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Displaying items by tag: Storm Aiden

As Storm Aiden brought its gale-force winds and driving rain from Ireland to western Scotland, Oban RNLI launched to assist a fishing vessel in distress in Loch Etive.

The 22ft fishing boat, with four on board, had broken down west of Airds Point and managed to secure to a fish farm mooring while they awaited assistance yesterday afternoon, Saturday 31 October.

Meanwhile, the lifeboat launched amid heavy seas and 60mph gusts and reached the scene within half an hour to set up a tow to Taynulit pier, from where the fishermen had set out earlier in the day.

On arrival, however, the pier was submerged by the extremely high tide, and with no other shelter in the area it was decided to secure the fishing vessel to a mooring in Airds Bay and bring its crew ashore at Dunstaffnage with the lifeboat.

Oban RNLI coxswain Ally Cerexhe said: “Although the lochs may appear to provide some shelter, the strong winds and high tides still pose the same risk.”

Published in Scottish Waters

A Status Orange weather warning is in place for all Irish coastal waters and the Irish Sea as strong gales are set to develop overnight with the arrival of Storm Aiden, the first of the new storm season.

Met Éireann reports that winds will reach storm force off the South and South West Coasts in the early hours of tomorrow, Saturday 31 October, later veering westerly during the day and reaching gale to storm force on all coastal waters and the Irish Sea.

Tomorrow morning’s winds will reach mean speeds of 65 to 80km/h, with severe and damaging gusts of 100 to 130km/h, affecting Cork, Kerry, Waterford and Wexford as well as Carlow, Kilkenny and Wicklow.

Later in the day these severe winds will veer west over counties Clare, Galway, Mayo, Sligo and Donegal. The rest of Ireland is under Status Yellow with lesser but still potentially damaging gusts forecast, as well as a risk of coastal flooding.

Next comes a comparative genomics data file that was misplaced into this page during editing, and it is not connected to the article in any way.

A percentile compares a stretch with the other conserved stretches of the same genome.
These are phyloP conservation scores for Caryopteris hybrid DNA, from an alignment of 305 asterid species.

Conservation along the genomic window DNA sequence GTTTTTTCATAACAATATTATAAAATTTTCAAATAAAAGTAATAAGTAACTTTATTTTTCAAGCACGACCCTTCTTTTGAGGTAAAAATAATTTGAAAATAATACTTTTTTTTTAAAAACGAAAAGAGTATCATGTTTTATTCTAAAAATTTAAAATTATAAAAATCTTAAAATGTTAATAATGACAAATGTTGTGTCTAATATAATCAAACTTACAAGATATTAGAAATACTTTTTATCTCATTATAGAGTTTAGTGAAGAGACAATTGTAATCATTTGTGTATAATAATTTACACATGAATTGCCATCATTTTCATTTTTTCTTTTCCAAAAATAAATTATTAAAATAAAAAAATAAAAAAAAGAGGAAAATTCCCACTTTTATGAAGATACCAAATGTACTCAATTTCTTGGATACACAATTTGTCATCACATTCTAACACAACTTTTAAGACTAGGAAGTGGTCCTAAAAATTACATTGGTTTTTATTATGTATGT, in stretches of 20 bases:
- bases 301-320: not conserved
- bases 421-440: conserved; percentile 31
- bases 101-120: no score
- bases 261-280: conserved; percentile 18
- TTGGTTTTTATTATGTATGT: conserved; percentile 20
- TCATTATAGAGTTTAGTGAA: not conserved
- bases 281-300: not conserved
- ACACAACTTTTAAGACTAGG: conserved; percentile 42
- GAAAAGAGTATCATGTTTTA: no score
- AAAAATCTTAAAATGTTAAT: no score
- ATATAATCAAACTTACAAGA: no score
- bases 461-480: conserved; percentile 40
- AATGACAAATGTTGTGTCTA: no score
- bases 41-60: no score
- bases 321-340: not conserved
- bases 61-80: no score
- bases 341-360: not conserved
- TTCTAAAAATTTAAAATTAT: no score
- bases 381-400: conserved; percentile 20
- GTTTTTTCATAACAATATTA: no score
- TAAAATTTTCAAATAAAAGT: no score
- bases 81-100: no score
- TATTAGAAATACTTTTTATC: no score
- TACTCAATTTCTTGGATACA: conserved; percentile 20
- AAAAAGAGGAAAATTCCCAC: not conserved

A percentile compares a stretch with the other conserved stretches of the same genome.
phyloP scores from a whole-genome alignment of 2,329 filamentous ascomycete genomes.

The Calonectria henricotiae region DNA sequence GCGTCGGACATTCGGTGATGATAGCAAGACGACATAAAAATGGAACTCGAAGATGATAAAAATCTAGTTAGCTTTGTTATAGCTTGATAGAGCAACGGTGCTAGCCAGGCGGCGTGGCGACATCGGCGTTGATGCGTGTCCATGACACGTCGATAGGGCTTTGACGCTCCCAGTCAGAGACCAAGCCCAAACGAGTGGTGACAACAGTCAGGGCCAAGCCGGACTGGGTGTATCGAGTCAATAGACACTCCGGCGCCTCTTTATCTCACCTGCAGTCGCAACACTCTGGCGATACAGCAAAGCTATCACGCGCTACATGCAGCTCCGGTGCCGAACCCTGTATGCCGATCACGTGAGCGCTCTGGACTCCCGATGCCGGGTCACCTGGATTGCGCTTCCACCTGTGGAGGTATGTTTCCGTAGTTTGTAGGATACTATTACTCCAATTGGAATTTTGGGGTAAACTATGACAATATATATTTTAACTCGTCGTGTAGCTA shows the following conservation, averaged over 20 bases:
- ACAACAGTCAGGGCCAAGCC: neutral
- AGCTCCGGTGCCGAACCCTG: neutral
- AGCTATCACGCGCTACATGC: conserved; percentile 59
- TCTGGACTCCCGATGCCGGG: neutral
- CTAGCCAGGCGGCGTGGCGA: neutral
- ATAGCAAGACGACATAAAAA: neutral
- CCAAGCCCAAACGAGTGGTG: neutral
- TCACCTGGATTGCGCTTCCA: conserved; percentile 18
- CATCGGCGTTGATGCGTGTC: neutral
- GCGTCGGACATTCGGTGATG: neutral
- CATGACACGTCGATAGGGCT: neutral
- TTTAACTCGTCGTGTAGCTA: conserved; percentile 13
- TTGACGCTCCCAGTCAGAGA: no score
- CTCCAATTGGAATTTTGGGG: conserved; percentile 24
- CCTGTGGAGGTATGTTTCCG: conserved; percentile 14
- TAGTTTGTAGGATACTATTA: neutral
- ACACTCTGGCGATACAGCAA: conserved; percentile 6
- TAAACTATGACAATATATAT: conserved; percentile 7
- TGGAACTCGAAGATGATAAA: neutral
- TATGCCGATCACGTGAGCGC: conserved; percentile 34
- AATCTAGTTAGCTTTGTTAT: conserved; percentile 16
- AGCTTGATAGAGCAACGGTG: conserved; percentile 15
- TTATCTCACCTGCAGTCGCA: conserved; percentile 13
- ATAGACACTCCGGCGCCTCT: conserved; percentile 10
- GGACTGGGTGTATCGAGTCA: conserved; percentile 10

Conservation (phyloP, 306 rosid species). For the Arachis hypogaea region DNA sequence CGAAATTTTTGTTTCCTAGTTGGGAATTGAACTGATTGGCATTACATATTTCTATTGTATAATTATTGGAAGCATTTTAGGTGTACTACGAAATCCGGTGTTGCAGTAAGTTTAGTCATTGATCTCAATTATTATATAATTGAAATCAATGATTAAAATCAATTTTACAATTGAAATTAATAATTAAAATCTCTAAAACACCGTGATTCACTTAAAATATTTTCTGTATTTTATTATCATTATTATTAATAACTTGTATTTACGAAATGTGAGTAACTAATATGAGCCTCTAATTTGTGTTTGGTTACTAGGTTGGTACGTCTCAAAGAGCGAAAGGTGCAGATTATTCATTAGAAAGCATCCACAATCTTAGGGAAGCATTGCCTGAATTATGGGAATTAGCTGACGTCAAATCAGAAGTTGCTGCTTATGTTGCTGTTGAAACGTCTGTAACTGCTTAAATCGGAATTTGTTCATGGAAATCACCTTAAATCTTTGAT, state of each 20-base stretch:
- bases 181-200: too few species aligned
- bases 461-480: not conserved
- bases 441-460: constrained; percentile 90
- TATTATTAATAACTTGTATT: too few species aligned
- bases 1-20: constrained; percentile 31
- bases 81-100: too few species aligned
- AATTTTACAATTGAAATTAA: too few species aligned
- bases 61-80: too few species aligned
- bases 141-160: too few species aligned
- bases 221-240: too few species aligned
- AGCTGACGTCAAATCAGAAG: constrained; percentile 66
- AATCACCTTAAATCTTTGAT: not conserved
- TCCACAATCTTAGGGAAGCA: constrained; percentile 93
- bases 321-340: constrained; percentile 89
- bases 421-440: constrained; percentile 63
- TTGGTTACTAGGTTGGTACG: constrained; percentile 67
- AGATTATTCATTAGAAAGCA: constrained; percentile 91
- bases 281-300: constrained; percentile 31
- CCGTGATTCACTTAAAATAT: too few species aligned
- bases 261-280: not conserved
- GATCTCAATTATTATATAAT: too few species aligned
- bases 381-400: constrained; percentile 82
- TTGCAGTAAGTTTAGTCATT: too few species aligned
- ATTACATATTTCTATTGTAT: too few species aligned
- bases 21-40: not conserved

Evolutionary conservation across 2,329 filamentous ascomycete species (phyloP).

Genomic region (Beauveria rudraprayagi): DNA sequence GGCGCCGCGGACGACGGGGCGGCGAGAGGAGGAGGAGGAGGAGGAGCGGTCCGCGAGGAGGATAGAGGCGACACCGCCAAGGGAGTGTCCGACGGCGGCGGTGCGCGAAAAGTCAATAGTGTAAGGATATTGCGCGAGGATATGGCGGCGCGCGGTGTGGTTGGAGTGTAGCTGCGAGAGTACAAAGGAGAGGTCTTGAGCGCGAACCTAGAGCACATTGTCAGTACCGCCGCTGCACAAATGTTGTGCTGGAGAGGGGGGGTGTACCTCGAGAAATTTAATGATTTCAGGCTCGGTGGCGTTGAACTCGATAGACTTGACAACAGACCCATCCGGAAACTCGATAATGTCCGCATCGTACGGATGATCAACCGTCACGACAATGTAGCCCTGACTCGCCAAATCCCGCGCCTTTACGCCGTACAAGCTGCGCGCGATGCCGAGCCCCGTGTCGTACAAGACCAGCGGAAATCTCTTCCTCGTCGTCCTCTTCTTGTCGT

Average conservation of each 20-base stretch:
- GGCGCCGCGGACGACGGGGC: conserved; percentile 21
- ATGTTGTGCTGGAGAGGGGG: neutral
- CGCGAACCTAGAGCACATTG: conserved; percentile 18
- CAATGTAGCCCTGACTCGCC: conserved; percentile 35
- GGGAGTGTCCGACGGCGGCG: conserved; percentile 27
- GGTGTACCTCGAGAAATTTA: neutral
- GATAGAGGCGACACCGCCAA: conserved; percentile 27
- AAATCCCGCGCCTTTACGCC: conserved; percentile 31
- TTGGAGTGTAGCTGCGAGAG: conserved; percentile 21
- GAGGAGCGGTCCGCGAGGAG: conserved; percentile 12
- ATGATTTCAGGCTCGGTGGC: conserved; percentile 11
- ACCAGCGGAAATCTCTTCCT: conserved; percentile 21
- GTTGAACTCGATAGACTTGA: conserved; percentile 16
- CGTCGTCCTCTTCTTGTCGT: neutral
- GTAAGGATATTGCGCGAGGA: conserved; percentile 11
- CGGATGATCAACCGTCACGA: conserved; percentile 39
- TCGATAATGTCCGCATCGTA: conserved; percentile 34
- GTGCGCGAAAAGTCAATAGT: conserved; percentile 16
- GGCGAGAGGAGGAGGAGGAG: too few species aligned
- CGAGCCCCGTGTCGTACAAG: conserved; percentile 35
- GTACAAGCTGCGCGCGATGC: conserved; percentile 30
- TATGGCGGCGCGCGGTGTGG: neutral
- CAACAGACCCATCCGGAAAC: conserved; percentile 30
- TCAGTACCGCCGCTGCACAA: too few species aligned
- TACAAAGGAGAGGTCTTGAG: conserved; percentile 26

A surfer rides a large wave at Mullaghmore, Co Sligo on Wednesday (Noel Fitzpatrick/Met Éireann)A surfer rides a large wave at Mullaghmore, Co Sligo on Wednesday | Noel Fitzpatrick/Met Éireann

The storm follows the remnants of Hurricane Epsilon, which brought ‘phenomenal’ class seas to the West Coast on Tuesday and Wednesday — just the ticket for the big wave surfing enthusiasts of Mullaghmore Head.

Local surfers told RTÉ News that the swells of earlier this week were some of the biggest they’ve ever seen here, and Conor Maguire was among those up for the challenge.

Published in Marine Warning
Tagged under

Royal National Lifeboat Institute (RNLI) in Ireland Information

The Royal National Lifeboat Institution (RNLI) is a charity to save lives at sea in the waters of UK and Ireland. Funded principally by legacies and donations, the RNLI operates a fleet of lifeboats, crewed by volunteers, based at a range of coastal and inland waters stations. Working closely with UK and Ireland Coastguards, RNLI crews are available to launch at short notice to assist people and vessels in difficulties.

RNLI was founded in 1824 and is based in Poole, Dorset. The organisation raised €210m in funds in 2019, spending €200m on lifesaving activities and water safety education. RNLI also provides a beach lifeguard service in the UK and has recently developed an International drowning prevention strategy, partnering with other organisations and governments to make drowning prevention a global priority.